The *time step* or *dt* used when stepping a simulation forward is very important. To get stable simulations one should use consistent time steps, that is, always stepping the simulation forward with same *dt*. Stepping a simulation with different *dt* might introduce energy and cause instabilities. Always strive to use the shortest possible *dt*, the shorter, the more stable simulations. Collision detection relies on that all collisions can be caught during one step. So if a geometry is moving fast relative to its size, or collides with a relative small geometry, penetration, or *tunneling* effects can occur. This will result in large penetrations or even missed collisions. Large penetrations will create large forces that will try to restore the penetrated geometry outwards.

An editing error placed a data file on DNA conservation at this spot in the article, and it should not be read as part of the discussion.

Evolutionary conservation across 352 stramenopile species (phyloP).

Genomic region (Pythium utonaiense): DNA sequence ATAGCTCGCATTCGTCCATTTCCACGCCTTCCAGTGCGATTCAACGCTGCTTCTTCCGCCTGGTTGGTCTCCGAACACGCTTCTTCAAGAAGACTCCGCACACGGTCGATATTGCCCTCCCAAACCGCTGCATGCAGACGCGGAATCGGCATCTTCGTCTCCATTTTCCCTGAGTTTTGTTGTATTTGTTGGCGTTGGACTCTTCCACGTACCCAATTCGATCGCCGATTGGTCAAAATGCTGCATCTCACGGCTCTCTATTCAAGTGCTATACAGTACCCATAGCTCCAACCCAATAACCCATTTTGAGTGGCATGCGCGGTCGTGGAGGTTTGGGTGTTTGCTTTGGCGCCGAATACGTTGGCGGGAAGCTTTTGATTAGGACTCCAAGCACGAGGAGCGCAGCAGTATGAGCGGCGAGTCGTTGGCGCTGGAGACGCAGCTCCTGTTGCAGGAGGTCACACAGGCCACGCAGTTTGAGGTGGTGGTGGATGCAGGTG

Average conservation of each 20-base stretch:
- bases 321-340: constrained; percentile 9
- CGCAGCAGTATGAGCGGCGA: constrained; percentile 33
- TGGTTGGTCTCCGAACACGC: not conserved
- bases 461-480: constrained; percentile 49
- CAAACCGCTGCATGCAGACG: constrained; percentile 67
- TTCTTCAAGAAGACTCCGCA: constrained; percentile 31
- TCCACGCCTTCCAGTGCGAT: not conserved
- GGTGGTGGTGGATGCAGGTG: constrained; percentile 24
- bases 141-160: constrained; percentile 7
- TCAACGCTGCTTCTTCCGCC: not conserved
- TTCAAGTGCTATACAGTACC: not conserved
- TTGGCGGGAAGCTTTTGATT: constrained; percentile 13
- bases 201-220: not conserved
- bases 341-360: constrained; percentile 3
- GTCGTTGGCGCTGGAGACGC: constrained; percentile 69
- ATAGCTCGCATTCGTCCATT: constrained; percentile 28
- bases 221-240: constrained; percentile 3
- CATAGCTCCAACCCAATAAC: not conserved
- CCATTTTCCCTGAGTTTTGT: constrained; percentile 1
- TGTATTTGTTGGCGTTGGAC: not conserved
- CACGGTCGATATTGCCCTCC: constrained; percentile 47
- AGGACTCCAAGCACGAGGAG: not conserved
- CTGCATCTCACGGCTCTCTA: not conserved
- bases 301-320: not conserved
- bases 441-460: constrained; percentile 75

Changing the time step is done via the `agxSDK::Simulation`

object:

```
#include <agxSDK/Simulation.h>
// Create a Simulation which holds the DynamicsSystem and Space.
agxSDK::SimulationRef sim = new agxSDK::Simulation;
// Set the time step to 0.01s (100hz)
sim->setTimeStep( 1.0/100.0 );
```

Consider the simple case of two objects colliding below.

In Fig. 9.1 we have two objects *A* and *B* that are moving towards each other and will at some point collide. Collision detection is done after moving the objects, so they will overlap to a certain degree.
The object’s relative velocity \(V_{rel}=V_A - V_B\) will determine the total impact speed at collision.
The distance these two objects will cover during one time step is \(S_{dt} = V_{rel} * \Delta t\).
We need to make sure that the time step is small enough so the following expression is fulfilled: